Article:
Microfluidics and Nanofluidics

, Volume 9, Issue 2–3, pp 191–198 | Cite as

Continuous differential impedance spectroscopy of single cells

  • Daniele Malleo
  • J. Tanner Nevill
  • Luke P. Lee
  • Hywel Morgan
Open Access
Research Paper


A device for continuous differential impedance analysis of single cells held by a hydrodynamic cell trapping is presented. Measurements are accomplished by recording the current from two closely-situated electrode pairs, one empty (reference) and one containing a cell. We demonstrate time-dependent measurement of single cell impedance produced in response to dynamic chemical perturbations. First, the system is used to assay the response of HeLa cells to the effects of the surfactant Tween, which reduces the impedance of the trapped cells in a concentration dependent way and is interpreted as gradual lysis of the cell membrane. Second, the effects of the bacterial pore-forming toxin, Streptolysin-O are measured: a transient exponential decay in the impedance is recorded as the cell membrane becomes increasingly permeable. The decay time constant is inversely proportional to toxin concentration (482, 150, and 30 s for 0.1, 1, and 10 kU/ml, respectively).


Impedance spectroscopy Single-cell analysis Microfluidic Microfabrication 

1 Introduction

Single-cell analysis and their response to chemical and biologic stimuli can provide unique insights into cellular behavior, including dynamics and localization of cellular processes. However, due to heterogeneous behavior among a population, the varied behavior is often difficult to interpret using quantitative models. Current high-throughput methods often lack the ability to track dynamic processes occurring in space and time (Di Carlo et al. 2006a, b).

Single cells can be used as sensors for detecting chemical and biological toxins or mutagens, and are also widely used for screening pharmacologically active compounds. Cell analysis systems have applications in drug discovery, bio-threat detection, and environmental pollutant identification (Asphahani and Zhang 2007). Most biosensors require analysis of a label attached to a molecule. The amount of label is measured and correlated to the number of bound targets. Labels can be fluorophores, magnetic beads, radioactive tags, enzymes that produce an easily detectable product (optical or electrochemical), or nanoparticles.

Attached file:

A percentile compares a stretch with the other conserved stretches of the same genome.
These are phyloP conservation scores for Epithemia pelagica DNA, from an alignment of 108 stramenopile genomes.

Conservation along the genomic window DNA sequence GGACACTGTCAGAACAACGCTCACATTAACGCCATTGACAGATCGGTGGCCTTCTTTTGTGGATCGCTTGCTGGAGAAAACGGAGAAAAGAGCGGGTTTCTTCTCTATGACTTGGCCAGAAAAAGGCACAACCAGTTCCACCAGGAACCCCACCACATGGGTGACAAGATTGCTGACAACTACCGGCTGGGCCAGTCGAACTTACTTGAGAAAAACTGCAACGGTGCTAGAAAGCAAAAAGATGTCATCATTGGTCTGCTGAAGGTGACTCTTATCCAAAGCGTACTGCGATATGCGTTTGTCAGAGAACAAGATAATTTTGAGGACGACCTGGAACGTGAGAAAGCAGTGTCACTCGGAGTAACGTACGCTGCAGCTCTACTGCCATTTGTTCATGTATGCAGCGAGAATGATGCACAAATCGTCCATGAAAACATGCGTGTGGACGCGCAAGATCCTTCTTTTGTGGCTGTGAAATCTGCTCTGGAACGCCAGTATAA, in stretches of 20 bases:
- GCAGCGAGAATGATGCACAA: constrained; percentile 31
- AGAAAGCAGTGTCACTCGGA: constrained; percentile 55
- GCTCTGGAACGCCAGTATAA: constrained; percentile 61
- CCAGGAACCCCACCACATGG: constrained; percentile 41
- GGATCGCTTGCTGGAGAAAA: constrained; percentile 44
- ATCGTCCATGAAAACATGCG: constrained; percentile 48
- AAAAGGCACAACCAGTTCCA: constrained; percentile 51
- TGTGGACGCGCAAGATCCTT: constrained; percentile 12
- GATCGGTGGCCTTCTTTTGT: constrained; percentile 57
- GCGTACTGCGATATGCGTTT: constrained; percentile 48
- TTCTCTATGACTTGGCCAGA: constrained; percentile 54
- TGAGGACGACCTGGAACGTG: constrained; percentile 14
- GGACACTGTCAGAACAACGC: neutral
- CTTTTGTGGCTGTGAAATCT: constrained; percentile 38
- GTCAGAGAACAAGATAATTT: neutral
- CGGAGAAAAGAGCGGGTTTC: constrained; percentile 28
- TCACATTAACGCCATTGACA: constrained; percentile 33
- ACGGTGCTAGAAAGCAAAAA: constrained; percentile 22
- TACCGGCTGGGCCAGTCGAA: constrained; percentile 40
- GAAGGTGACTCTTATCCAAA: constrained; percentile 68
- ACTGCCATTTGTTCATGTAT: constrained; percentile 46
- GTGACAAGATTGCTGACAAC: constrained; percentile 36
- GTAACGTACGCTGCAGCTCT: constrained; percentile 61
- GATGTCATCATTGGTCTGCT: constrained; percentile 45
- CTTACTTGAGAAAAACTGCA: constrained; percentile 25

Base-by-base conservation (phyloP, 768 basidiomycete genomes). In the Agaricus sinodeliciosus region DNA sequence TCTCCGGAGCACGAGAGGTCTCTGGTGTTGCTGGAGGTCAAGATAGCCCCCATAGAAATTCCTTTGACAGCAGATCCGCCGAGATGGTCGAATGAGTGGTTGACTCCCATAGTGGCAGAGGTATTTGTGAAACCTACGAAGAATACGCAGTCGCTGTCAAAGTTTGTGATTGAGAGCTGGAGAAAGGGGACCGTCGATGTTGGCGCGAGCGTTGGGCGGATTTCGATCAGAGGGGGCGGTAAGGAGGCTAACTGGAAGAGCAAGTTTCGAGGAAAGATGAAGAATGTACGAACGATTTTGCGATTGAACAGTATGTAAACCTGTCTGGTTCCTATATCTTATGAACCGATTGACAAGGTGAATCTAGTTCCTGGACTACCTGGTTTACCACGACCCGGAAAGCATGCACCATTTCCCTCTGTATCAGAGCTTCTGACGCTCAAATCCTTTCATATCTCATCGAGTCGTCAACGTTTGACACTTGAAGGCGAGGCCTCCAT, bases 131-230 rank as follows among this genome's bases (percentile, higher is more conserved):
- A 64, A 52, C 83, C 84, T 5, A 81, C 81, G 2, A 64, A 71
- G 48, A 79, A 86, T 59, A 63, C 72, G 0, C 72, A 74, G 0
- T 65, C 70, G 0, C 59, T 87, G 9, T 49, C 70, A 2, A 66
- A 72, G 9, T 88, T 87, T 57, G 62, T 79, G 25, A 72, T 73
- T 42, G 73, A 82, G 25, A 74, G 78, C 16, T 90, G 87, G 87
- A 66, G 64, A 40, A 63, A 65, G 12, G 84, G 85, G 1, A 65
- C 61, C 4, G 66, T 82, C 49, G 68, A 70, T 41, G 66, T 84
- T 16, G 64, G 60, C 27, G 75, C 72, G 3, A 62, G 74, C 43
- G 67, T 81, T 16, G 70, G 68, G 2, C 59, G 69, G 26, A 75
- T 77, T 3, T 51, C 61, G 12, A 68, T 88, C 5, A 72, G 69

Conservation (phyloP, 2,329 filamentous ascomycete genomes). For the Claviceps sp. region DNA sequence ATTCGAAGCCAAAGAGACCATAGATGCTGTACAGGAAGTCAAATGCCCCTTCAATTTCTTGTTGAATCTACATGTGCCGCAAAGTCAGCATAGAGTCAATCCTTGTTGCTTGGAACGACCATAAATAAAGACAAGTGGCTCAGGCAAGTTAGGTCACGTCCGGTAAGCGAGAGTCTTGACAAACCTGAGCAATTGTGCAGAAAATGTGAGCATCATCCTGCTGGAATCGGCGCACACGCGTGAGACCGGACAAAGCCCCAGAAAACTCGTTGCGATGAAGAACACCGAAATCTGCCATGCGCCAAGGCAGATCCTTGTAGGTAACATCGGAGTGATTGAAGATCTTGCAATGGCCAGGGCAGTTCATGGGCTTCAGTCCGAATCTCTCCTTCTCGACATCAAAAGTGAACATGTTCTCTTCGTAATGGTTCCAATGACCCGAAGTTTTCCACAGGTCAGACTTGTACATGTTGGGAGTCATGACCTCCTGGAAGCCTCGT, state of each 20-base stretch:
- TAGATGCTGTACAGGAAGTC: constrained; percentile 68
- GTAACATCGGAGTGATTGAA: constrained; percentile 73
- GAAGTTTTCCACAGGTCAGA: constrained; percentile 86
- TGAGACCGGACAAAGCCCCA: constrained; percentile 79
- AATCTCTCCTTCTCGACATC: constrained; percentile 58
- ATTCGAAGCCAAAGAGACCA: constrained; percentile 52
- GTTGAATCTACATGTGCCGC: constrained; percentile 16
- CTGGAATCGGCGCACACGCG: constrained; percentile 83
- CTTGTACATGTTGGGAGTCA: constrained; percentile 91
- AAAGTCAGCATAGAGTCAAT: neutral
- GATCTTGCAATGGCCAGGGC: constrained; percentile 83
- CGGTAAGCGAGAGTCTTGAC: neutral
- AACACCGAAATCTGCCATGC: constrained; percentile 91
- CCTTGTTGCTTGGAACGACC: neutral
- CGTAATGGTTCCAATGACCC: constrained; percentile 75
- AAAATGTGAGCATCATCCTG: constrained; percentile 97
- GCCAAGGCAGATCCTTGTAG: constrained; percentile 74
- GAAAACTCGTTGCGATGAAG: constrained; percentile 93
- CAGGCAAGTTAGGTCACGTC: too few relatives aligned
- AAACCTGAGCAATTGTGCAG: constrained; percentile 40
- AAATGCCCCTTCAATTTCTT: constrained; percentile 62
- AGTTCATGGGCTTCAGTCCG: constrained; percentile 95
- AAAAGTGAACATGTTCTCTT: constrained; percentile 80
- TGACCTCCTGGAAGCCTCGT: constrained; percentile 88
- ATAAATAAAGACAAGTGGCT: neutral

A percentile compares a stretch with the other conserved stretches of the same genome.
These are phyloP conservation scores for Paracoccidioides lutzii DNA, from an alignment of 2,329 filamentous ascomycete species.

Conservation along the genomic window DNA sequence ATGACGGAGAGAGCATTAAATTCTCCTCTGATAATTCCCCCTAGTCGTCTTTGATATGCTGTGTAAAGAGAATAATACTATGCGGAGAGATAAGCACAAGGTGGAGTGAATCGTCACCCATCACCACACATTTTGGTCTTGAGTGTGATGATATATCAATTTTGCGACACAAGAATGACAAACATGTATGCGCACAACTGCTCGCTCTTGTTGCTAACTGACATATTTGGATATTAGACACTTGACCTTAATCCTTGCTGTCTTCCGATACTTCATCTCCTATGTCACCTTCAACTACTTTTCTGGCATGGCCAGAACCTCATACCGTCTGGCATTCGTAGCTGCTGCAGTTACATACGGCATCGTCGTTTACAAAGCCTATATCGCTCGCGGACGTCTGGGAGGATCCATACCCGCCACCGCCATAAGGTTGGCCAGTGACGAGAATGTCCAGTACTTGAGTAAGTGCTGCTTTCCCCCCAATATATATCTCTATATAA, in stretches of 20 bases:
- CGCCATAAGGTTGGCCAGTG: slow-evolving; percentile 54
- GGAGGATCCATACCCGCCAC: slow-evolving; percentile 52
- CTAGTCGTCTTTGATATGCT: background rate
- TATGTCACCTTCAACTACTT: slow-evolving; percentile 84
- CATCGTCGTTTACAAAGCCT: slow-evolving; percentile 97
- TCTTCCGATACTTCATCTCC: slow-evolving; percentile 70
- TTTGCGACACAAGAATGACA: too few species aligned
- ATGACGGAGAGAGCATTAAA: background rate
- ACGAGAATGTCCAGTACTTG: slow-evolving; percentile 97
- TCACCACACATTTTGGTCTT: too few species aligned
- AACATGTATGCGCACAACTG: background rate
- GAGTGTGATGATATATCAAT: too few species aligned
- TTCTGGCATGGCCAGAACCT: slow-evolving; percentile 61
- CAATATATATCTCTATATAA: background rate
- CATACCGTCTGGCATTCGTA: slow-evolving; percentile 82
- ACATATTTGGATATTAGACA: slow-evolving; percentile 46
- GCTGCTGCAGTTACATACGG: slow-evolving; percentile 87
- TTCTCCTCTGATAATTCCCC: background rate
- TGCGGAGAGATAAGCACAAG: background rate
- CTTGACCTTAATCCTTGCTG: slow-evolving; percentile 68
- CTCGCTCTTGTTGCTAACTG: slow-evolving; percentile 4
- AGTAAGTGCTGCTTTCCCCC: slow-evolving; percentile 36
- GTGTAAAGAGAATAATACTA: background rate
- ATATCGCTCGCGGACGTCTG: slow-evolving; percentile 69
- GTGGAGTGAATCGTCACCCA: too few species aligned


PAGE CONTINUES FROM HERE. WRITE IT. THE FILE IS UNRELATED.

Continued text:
Impedance spectroscopy is a noninvasive, label-free analytical method that can provide information on the response of cells to their environment. This technique is used in many areas including the analysis of fluids (Nwankwo and Durning 1999), polymers (Fernandez-Sanchez et al. 2005), ion cells (Liaw et al. 2004), batteries (Xia et al. 1997), corrosion phenomena (Walter 1986), electrochemical kinetics/mechanisms, and biologic systems at the tissue (Kedar et al. 1994) and whole-organism level (Kushner and Schoeller 1986). Impedance spectroscopy has been used to measure the passive electrical properties of biologic cells for many years, both in bulk suspensions (Bordi et al. 2002; Markx et al. 1991; Davey et al. 1996; Schwan 1993; Merla and D’inzeo 2006; Fuhr et al. 1994; Lisin et al. 1996) and on substrates (Luong et al. 2004; Xiao et al. 2002a, b; Ceriotti et al. 2007a, b; Ciambrone 2004; Linderholm et al. 2006; Wegener et al. 1999, 2002). Traditionally, impedance measurements have been performed on suspensions of cells (Asami 1996; Gheorghiu and Asami 1998), but this method is insensitive to rare events and leads to temporal averaging: fast, time-dependent transitions occurring at the single-cell level may spread slowly through the population and could be interpreted as a gradual change (Di Carlo et al. 2006a). Experimental platforms that analyze large number of individual cells overcome this problem, whereby any heterogeneity within a cell population is measured (Lidstrom and Meldrum 2003).